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Saint John Chrysostom Orthodox Church (ROCOR), India

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ORTHODOXY IS LOVE

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Saint John Chrysostom Eastern Orthodox Church (ROCOR), India

When you reach Lingarajapuram using the google map below, look for this cross at the top of our church.Contact Fr. Silouan Benedict at +91990003530 or sunilben@yahoo.com/ silouan.benedict@gmail.com for more details.

Father Silouan Benedict (Sunil)
No 1, 2nd Cross, Munithayappa Layout,
Opposite Banaswadi Railway Station,
St. Thomas Town Post,
Lingarajapuram,
Bangalore – 560084
Karnataka, India
+919900013530/31/32
sunilben@yahoo.com
silouan.benedict@gmail.com

Source:

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THE RUSSIAN ORTHODOX CHURCH OUTSIDE OF RUSSIA (ROCOR)

AUSTRALIAN & NEW ZEALAND DIOCESE

 

India: Orthodox Mission – Eastern Orthodox Church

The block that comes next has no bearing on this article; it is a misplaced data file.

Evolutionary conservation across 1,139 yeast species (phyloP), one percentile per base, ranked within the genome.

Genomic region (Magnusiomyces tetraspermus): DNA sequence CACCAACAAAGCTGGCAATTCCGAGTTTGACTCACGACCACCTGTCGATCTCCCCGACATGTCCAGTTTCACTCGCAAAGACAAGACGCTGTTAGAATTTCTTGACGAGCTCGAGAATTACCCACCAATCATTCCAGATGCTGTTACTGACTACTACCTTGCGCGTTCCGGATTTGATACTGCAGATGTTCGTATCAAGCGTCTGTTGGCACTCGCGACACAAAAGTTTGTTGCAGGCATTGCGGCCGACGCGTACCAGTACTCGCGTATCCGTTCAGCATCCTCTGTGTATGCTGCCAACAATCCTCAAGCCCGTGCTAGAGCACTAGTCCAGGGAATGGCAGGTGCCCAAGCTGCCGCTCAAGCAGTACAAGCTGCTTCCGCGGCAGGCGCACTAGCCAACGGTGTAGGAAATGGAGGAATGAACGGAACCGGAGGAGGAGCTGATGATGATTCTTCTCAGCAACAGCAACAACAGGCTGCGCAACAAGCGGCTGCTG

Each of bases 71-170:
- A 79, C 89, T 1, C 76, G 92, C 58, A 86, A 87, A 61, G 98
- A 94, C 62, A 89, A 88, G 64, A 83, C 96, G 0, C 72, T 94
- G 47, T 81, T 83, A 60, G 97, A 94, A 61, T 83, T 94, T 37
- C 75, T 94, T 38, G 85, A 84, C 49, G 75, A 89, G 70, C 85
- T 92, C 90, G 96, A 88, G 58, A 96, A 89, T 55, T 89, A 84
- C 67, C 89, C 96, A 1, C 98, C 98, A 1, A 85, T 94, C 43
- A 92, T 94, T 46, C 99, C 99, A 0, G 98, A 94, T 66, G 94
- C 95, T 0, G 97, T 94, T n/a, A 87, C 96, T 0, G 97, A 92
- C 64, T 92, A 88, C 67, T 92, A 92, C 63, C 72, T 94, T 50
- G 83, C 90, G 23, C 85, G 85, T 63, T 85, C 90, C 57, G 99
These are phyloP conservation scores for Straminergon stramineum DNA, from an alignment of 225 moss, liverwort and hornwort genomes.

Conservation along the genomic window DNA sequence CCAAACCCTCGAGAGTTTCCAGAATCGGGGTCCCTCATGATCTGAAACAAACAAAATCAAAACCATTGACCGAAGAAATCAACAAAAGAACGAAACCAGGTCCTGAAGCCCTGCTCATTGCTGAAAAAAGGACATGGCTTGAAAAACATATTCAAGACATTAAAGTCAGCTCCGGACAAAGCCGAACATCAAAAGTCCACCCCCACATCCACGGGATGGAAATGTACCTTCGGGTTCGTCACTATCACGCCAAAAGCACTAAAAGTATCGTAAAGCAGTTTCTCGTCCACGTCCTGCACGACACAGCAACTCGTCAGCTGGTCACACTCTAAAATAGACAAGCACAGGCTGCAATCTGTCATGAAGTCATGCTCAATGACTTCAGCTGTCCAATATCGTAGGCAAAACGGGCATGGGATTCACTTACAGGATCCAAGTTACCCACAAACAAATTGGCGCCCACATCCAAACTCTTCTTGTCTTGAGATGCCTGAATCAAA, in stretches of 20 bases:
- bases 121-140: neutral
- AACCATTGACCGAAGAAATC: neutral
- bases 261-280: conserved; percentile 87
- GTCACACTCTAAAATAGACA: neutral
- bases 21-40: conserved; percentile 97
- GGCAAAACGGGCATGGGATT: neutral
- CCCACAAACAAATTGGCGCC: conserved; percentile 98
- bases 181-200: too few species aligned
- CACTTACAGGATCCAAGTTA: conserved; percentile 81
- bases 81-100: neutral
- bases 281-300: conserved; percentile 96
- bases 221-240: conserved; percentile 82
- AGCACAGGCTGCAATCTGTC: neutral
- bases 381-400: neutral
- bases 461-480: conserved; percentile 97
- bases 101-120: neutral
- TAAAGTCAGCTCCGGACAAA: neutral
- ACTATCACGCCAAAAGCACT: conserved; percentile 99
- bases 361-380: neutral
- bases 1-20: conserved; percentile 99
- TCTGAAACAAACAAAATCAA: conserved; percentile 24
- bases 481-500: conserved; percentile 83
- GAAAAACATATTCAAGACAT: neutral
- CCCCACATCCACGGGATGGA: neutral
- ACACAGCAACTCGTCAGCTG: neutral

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ORTHODOX HEART

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India: 

Orthodox Mission

2006: The first Russian Eastern Orthodox parish of St Thomas in New Delhi, India

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2006: The first Russian Eastern Orthodox parish

of St Thomas in New Delhi, India

On January 6-7, Russia marks Christmas, one of the most important holidays for followers of the Russian Orthodox faith. Recent polls have indicated that more than 70 percent of Russians consider themselves to be Orthodox Christians. India has a population of 24 million Christians, most of them Catholic, but there are many different church groups in the country. The Russian Orthodox Church, one of the largest among Eastern Orthodox churches in the world, has never had any noticeable presence in India. However with an increasing number of Russians living in India, the church is looking to provide religious services in the country.

The first Russian Orthodox Parish in Delhi named after the apostle Thomas was registered in 2006 when Patriarch Kirill, the head of the Russian Orthodox Church (at that time serving as chairman of the Moscow Patriarchate’s department for external church relations), visited India.

It was then decided to build a church in the premises of the Russian Centre of Science and Culture in Delhi, however, till today such plans remain on paper. Archpriest Gennady Moroz who is in charge of St.Thomas Church in New Delhi and the head of Russian Orthodox parish in Pakistan and Nepal, told RIR the plans to construct the church in Delhi are still uncertain.